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Treading on Sacred Ground

Treading on Sacred Ground

By Gary Direnfeld, MSW, RSW

Some parents who are undergoing separation or divorce involve their child’s daycare or school in their conflict. During the contentious period of resolving custody and access matters the school or daycare may be the battlefield for who picks up the kids and the place where parents vent their emotional distress. Further, some parents seek to enlist the support of teachers and childcare providers in the pursuit of winning their case thus placing teachers and early childhood educators in positions of conflict between mother and father.

Just as parents seek respite from the turmoil and upset of the custody and access battle, children also seek respite from their parents’ conflict. Children’s “safe place” is usually their school or daycare. It is therefore important for parents to recognize that in the heat of a custody and access dispute, the child’s school or daycare may be their last bastion of peace. As such, parents are advised to tread lightly on their children’s sacred ground. If parents do not tread lightly, the school or daycare can become tainted by their intrusions however well intentioned. Parents who fail to head this warning can undermine their child’s willingness to return to the daycare or school. If the child feels their daycare or school is a prime battlefield, experienced as a source of contention or conflict between the parents, the child may seek to avoid attending or may demonstrate increased emotional difficulty when in attendance.

Parents are also cautioned against requesting or demanding reports of their children’s behavior linking it to the behaviour of either parent. This intensifies the position of conflict for the educator and asks them to perform a task beyond their role and training. In the context of a custody and access dispute, such reports are suspect. Assessors view them as “one-sided” and it is easy to determine that persons whose expertise is not in custody and access matters and the dynamics therein have provided them. As such, these reports do not necessarily help a parent’s case and worse, may hurt the child’s sense of security and safety from parental conflict while at daycare or school.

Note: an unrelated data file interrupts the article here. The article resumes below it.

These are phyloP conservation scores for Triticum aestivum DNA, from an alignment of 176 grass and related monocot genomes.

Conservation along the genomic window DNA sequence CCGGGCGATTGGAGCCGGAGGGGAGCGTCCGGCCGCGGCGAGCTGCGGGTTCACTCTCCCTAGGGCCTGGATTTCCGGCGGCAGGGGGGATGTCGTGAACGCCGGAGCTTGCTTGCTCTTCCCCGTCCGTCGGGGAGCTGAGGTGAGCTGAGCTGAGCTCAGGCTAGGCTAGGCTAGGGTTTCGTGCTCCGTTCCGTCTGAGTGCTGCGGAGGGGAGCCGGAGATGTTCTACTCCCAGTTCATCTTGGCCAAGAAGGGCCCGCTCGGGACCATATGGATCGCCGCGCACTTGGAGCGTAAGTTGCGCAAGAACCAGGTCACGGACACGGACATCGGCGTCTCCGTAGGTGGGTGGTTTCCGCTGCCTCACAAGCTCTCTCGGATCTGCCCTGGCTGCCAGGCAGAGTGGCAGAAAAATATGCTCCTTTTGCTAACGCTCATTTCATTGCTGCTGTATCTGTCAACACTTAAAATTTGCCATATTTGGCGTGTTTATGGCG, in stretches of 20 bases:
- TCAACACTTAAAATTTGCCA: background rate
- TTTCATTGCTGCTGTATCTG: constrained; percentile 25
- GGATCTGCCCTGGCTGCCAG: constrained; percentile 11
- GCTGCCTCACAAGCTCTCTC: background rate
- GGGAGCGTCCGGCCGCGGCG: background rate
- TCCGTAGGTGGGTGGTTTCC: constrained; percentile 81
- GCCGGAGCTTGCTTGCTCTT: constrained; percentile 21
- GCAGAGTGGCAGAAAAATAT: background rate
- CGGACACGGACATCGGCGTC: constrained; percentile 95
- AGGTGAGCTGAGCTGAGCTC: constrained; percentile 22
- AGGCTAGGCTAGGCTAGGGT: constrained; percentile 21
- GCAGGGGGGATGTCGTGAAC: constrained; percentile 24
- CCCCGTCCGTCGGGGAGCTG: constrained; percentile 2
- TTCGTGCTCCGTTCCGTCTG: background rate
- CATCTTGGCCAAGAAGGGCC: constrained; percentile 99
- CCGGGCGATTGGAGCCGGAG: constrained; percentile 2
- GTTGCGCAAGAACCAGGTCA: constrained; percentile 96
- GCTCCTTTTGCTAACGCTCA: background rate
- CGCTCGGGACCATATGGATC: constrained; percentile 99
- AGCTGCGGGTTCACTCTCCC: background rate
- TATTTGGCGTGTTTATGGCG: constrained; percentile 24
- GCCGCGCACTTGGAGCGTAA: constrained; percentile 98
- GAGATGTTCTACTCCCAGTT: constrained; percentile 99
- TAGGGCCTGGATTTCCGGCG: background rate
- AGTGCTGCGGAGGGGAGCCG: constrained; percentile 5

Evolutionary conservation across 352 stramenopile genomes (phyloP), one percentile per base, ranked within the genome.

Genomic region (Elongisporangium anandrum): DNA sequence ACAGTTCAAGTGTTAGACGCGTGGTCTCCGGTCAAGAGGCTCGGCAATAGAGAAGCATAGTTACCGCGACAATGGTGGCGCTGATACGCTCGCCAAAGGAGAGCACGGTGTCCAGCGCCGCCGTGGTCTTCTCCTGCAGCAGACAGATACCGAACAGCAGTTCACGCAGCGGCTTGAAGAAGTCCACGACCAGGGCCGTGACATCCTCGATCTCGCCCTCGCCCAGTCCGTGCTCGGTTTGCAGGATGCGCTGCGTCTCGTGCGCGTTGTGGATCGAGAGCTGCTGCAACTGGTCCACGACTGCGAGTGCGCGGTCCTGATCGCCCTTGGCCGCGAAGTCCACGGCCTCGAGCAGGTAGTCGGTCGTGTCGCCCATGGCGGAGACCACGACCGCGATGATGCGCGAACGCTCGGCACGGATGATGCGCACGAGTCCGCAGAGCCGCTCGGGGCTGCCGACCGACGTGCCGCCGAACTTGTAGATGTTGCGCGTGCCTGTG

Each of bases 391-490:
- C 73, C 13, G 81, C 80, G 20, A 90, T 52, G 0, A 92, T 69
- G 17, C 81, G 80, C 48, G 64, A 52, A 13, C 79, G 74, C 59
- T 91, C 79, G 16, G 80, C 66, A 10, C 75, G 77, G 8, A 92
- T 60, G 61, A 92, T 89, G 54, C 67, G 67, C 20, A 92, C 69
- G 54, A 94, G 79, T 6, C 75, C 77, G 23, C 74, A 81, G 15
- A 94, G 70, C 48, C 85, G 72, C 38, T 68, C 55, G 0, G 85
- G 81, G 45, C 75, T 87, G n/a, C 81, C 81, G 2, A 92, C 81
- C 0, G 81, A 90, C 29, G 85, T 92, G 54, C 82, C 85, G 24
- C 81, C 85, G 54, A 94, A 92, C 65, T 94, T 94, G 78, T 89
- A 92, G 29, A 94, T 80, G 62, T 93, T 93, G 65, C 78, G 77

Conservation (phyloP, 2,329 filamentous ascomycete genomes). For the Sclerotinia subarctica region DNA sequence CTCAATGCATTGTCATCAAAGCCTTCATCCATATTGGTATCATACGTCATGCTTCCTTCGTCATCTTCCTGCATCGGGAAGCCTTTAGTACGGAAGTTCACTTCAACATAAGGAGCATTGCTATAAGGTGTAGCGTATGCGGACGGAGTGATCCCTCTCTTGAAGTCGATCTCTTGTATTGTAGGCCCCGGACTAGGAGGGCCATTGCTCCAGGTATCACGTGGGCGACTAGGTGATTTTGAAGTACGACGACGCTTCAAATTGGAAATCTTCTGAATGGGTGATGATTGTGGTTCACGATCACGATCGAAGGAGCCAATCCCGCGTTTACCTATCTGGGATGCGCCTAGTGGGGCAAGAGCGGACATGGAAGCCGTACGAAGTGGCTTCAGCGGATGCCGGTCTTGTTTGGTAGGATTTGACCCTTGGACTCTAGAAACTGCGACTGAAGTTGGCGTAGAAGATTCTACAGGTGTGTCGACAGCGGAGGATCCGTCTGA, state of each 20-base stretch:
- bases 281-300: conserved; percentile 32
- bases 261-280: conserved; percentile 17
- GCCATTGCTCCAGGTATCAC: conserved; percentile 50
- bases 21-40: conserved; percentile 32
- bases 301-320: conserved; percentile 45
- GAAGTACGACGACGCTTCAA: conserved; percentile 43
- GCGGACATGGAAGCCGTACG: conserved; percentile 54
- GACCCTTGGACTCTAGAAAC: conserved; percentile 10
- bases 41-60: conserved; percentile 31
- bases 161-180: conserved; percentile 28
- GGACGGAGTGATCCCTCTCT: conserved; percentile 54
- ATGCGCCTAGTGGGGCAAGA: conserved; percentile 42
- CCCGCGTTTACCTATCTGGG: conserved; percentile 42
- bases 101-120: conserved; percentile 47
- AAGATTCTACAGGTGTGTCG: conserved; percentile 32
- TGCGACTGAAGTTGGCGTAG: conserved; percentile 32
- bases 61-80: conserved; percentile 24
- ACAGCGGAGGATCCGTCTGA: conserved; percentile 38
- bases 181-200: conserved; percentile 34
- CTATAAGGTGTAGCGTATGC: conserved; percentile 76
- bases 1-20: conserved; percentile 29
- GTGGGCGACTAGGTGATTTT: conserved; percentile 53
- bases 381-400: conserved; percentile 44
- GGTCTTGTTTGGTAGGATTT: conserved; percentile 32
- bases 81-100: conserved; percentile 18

Rather, when in the heat of a disputed custody and access matter, the parents can ease their child’s distress by quickly agreeing on who and on what conditions each parent can relate or communicate with the school or daycare. The parents should then provide the daycare or school with a letter detailing the agreement, signed by both parents. Parents should access as many resources as possible to settle these matters amicably. In the event the parents still cannot agree, they are then advised to obtain an interim court order specifying mutual conditions and restrictions as quickly as possible and provide a copy of the order to the daycare or school.

Furthermore, parents need to exercise their good judgment and boundaries and resist bringing the school or daycare into their dispute. If information is absolutely required, parents are advised to restrict their request to factual data such as attendance, developmental or academic performance or behavior. It is inappropriate to ask the educator to link the data to the behavior of either parent as this is outside of their professional role.

In the run up to court, parents often seek to enlist allies to support their case. However, parents are cautioned against tainting the school or daycare, undermining the sense of safety and security the setting may provide their children. Parents in distress are advised to speak with their lawyer, consider counseling, mediation, collaborative law, and if matters are still in dispute, an assessment to provide recommendations for settling the matters. But above all, leave the children’s school or daycare as a safe place, free from intrusions and leave the staff free to concentrate on supporting your children’s development.

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